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How to make my photography portfolio strong
January 2, 2011 5:18 PM   Subscribe

I'm preparing to send a portfolio of photographs to some magazines in hopes of getting some acknowledgment in photo journalism etc. Anyway, how can I prepare the portfolio or make it stronger? Any suggestions are appreciated.
posted by Viomeda to Work & Money (11 answers total) 3 users marked this as a favorite
 
You might define "getting some acknowledgment in photo journalism" a bit more clearly - are you looking for assignments or just looking to have your current body of work published? How well do you understand the content and needs of the publications you're targeting? Have you reviewed their submission guidelines? What media are you using to submit your work? Do you have an idea of what you expect to be paid/what reasonable pay is for your images?

I don't know if your flickr stream is representative of the work you're submitting as a portfolio, but if so please rethink this move. Its completely true that you only get one chance to make a first impression and a quick review of your photos says you might be better served by becoming a more skilled photographer first.
posted by blaneyphoto at 5:27 PM on January 2, 2011 [3 favorites]


no, my fickr stream is old and crap images mostly taken in fun/for personal enjoyment. One can ignore that, I have not touched that stream in years and it does not represent where my photography is right now and what I would be submitting.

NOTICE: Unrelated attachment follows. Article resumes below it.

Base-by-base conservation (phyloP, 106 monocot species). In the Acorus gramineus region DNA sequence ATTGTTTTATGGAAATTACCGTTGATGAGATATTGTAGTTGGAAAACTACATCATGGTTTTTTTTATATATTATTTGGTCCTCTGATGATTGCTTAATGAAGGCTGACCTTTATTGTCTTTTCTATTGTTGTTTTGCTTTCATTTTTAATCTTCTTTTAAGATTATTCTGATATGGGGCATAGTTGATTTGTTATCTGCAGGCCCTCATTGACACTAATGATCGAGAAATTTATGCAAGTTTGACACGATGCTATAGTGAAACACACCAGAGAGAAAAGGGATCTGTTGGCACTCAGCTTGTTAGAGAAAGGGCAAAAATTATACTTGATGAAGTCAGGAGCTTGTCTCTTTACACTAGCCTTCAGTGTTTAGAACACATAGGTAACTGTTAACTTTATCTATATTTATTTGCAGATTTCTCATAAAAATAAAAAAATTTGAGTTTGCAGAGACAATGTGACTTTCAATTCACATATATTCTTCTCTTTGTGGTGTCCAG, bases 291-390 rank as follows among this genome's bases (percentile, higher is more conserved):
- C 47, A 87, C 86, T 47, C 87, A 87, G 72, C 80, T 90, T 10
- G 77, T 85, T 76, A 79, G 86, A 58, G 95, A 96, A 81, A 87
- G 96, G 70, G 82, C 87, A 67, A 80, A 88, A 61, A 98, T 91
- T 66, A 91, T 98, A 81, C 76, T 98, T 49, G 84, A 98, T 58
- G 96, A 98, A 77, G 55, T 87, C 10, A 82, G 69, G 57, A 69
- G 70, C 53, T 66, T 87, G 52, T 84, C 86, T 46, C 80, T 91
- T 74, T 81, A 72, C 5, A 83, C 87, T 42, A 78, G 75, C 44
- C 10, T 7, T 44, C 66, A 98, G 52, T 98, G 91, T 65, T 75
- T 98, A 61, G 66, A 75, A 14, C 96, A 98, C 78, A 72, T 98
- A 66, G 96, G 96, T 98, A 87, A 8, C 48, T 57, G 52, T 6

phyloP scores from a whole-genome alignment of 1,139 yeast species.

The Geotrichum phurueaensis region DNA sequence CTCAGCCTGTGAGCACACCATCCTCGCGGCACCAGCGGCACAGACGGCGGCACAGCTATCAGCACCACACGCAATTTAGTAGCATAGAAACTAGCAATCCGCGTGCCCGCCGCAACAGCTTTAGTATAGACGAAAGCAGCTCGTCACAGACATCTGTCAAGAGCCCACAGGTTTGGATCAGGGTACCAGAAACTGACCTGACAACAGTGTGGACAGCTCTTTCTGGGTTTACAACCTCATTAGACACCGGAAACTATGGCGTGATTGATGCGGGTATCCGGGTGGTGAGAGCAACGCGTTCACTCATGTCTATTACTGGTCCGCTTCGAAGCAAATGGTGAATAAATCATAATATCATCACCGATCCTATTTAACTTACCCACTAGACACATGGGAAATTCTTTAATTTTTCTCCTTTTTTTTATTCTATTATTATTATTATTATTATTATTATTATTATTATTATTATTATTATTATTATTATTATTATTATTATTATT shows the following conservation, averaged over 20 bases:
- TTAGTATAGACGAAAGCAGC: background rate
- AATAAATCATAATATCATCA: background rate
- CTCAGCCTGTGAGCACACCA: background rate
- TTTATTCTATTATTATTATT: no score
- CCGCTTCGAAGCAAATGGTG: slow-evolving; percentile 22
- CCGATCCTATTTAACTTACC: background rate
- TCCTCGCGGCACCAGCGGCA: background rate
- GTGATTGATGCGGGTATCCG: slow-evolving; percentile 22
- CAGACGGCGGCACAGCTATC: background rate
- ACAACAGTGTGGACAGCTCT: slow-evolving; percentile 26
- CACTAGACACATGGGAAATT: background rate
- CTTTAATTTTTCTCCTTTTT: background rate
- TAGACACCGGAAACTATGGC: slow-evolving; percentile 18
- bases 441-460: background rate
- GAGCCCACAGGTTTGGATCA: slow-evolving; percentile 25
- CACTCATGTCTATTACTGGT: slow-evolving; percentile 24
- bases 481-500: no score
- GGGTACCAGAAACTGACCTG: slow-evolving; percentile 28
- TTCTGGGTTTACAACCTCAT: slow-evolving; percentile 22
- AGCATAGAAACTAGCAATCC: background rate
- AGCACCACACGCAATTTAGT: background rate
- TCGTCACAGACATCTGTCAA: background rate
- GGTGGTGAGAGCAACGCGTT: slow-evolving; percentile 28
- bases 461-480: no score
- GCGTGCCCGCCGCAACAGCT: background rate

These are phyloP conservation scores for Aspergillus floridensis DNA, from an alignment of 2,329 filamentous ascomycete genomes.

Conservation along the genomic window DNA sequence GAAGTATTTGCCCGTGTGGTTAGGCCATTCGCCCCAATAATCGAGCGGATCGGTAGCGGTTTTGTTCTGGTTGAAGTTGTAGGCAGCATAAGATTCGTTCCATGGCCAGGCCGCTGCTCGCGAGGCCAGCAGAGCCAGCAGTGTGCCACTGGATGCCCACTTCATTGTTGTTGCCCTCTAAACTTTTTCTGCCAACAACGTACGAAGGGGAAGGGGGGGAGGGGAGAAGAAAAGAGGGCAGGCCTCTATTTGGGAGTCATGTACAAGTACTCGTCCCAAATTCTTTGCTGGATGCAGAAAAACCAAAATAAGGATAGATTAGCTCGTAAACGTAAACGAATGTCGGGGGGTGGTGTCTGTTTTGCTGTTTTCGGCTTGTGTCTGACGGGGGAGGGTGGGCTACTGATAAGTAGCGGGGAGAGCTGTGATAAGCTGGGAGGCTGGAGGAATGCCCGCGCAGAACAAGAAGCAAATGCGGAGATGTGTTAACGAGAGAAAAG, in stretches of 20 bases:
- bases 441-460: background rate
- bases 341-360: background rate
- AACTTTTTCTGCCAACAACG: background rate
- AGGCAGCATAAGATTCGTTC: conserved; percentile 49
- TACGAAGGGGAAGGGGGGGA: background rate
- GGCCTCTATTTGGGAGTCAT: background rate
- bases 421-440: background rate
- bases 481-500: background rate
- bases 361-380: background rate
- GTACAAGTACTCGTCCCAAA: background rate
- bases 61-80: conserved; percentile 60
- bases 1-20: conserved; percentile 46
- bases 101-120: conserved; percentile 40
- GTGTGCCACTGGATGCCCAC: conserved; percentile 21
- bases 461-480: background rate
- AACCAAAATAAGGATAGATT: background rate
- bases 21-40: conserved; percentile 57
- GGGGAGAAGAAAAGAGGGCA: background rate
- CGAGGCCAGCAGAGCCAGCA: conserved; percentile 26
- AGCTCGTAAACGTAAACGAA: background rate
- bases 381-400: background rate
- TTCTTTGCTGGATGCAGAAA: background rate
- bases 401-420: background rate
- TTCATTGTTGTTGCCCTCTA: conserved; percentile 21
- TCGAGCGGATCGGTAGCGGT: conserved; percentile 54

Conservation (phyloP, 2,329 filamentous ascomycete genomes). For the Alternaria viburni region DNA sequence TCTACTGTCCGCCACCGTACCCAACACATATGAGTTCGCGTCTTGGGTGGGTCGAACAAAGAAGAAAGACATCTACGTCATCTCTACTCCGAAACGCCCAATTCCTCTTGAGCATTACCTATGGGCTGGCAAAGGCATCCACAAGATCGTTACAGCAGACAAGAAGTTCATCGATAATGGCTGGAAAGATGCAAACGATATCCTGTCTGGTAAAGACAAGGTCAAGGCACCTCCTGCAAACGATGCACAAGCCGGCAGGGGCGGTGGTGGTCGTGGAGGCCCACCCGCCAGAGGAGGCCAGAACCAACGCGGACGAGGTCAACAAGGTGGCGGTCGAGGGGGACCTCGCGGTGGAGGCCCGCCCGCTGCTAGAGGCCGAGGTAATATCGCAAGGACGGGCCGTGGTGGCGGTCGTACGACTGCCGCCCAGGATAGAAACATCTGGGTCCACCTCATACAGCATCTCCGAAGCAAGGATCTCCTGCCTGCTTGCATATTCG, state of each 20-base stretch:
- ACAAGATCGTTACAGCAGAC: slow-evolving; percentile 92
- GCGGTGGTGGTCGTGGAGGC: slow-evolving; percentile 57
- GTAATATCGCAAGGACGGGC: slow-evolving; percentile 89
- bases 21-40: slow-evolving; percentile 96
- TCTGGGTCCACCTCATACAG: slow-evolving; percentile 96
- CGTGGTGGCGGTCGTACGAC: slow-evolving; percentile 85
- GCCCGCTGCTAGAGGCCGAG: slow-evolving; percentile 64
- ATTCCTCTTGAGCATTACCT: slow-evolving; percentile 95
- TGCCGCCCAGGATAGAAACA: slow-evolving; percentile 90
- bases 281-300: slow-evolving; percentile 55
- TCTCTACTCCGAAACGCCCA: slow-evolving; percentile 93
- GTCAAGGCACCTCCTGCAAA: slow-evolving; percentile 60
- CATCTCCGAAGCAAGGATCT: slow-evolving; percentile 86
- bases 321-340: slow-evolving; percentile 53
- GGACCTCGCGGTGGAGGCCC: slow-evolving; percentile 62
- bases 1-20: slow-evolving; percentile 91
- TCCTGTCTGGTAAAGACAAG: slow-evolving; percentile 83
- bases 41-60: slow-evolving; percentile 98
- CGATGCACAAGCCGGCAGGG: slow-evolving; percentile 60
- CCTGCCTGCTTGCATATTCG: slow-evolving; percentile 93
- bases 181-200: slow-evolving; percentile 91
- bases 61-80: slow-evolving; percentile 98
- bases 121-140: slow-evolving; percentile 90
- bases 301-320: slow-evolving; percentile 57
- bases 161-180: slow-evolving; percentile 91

further, I am looking to be given specific assignments in the areas I have good access to, for example India. I would be submitting digital media, although I have some film images as well. Right now money is not the direct priority, I'm hoping to get my foot through the door if sources indeed want my images.
posted by Viomeda at 5:44 PM on January 2, 2011


If you want to get assignments from magazines or newspapers (mags pay better, but newspapers are easier to break in), you need to show the editor that you can get the right shot at the right moment. Your rodeo photos aren't particularly strong in that regard. They're decently framed, but they're not really seizing the moment. I understand that you're hampered by shooting as a spectator in the crowd, not as a working photographer with access.

Generally, you want to present only the absolute strongest images, even if you have only a dozen or so. Knowing what magazines/media you have in mind might be helpful.
posted by Ideefixe at 5:48 PM on January 2, 2011


Ignore My Flickr please.....if that is possible my photography has evolved since then.
posted by Viomeda at 5:56 PM on January 2, 2011


Since you're asking for advice on improving your portfolio, maybe you could provide a link to representative material so that you can get specific comments? Without knowing what you're currently working with, I think it'd be pretty hard to provide useful, actionable feedback.

I'm just lurking as I have a friend who's ready to expand his work, and this might be a good thread for him.
posted by smirkette at 6:08 PM on January 2, 2011


Right now money is not the direct priority
Then get an internship. Really. Or assist a working photographer. You'll do yourself no favors by becoming known as someone who works for cheap/free - who's going to want to pay you if they know they can get your work for little/nothing?

You need to target specific publications and your pitch should show that you know your audience (or specifically, theirs). Consider carefully how you present your work - will you be mailing an iPad with a portfolio, a dvd, a link to a website?